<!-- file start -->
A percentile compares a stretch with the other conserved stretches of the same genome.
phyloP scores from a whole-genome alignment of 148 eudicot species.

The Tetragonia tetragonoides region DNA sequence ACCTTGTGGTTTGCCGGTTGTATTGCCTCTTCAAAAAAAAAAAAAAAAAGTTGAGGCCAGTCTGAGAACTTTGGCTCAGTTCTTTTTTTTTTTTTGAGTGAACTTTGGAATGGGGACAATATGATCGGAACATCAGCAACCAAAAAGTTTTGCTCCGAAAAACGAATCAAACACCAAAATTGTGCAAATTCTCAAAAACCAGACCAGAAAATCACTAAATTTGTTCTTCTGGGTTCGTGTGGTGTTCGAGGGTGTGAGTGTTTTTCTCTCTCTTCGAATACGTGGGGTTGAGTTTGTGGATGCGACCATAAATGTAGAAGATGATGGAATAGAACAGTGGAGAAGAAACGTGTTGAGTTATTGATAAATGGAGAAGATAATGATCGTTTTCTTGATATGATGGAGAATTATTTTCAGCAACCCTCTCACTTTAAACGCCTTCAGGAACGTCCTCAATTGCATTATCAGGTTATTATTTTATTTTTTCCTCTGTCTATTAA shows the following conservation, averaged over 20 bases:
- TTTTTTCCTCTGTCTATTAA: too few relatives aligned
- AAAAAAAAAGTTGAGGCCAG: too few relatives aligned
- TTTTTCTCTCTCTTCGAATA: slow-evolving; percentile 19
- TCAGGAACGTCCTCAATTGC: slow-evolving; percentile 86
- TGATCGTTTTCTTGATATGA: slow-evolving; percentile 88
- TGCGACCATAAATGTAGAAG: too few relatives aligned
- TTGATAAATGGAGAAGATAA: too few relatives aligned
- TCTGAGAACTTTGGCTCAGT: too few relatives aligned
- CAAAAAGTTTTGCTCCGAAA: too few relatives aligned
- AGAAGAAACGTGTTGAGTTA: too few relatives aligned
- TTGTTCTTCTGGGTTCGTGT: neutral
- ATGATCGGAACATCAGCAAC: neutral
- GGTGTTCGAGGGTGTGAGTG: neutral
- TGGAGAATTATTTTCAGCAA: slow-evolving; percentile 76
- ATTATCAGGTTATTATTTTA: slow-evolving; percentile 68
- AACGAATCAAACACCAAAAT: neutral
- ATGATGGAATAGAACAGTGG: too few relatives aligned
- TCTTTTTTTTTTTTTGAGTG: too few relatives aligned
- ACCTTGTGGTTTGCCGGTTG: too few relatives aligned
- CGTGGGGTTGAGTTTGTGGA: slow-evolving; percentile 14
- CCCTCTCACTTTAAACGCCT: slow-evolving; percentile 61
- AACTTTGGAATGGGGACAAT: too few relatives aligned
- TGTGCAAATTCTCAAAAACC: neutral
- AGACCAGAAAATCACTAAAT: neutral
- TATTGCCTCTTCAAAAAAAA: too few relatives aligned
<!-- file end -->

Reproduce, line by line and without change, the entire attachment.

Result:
A percentile compares a stretch with the other conserved stretches of the same genome.
phyloP scores from a whole-genome alignment of 148 eudicot species.

The Tetragonia tetragonoides region DNA sequence ACCTTGTGGTTTGCCGGTTGTATTGCCTCTTCAAAAAAAAAAAAAAAAAGTTGAGGCCAGTCTGAGAACTTTGGCTCAGTTCTTTTTTTTTTTTTGAGTGAACTTTGGAATGGGGACAATATGATCGGAACATCAGCAACCAAAAAGTTTTGCTCCGAAAAACGAATCAAACACCAAAATTGTGCAAATTCTCAAAAACCAGACCAGAAAATCACTAAATTTGTTCTTCTGGGTTCGTGTGGTGTTCGAGGGTGTGAGTGTTTTTCTCTCTCTTCGAATACGTGGGGTTGAGTTTGTGGATGCGACCATAAATGTAGAAGATGATGGAATAGAACAGTGGAGAAGAAACGTGTTGAGTTATTGATAAATGGAGAAGATAATGATCGTTTTCTTGATATGATGGAGAATTATTTTCAGCAACCCTCTCACTTTAAACGCCTTCAGGAACGTCCTCAATTGCATTATCAGGTTATTATTTTATTTTTTCCTCTGTCTATTAA shows the following conservation, averaged over 20 bases:
- TTTTTTCCTCTGTCTATTAA: too few relatives aligned
- AAAAAAAAAGTTGAGGCCAG: too few relatives aligned
- TTTTTCTCTCTCTTCGAATA: slow-evolving; percentile 19
- TCAGGAACGTCCTCAATTGC: slow-evolving; percentile 86
- TGATCGTTTTCTTGATATGA: slow-evolving; percentile 88
- TGCGACCATAAATGTAGAAG: too few relatives aligned
- TTGATAAATGGAGAAGATAA: too few relatives aligned
- TCTGAGAACTTTGGCTCAGT: too few relatives aligned
- CAAAAAGTTTTGCTCCGAAA: too few relatives aligned
- AGAAGAAACGTGTTGAGTTA: too few relatives aligned
- TTGTTCTTCTGGGTTCGTGT: neutral
- ATGATCGGAACATCAGCAAC: neutral
- GGTGTTCGAGGGTGTGAGTG: neutral
- TGGAGAATTATTTTCAGCAA: slow-evolving; percentile 76
- ATTATCAGGTTATTATTTTA: slow-evolving; percentile 68
- AACGAATCAAACACCAAAAT: neutral
- ATGATGGAATAGAACAGTGG: too few relatives aligned
- TCTTTTTTTTTTTTTGAGTG: too few relatives aligned
- ACCTTGTGGTTTGCCGGTTG: too few relatives aligned
- CGTGGGGTTGAGTTTGTGGA: slow-evolving; percentile 14
- CCCTCTCACTTTAAACGCCT: slow-evolving; percentile 61
- AACTTTGGAATGGGGACAAT: too few relatives aligned
- TGTGCAAATTCTCAAAAACC: neutral
- AGACCAGAAAATCACTAAAT: neutral
- TATTGCCTCTTCAAAAAAAA: too few relatives aligned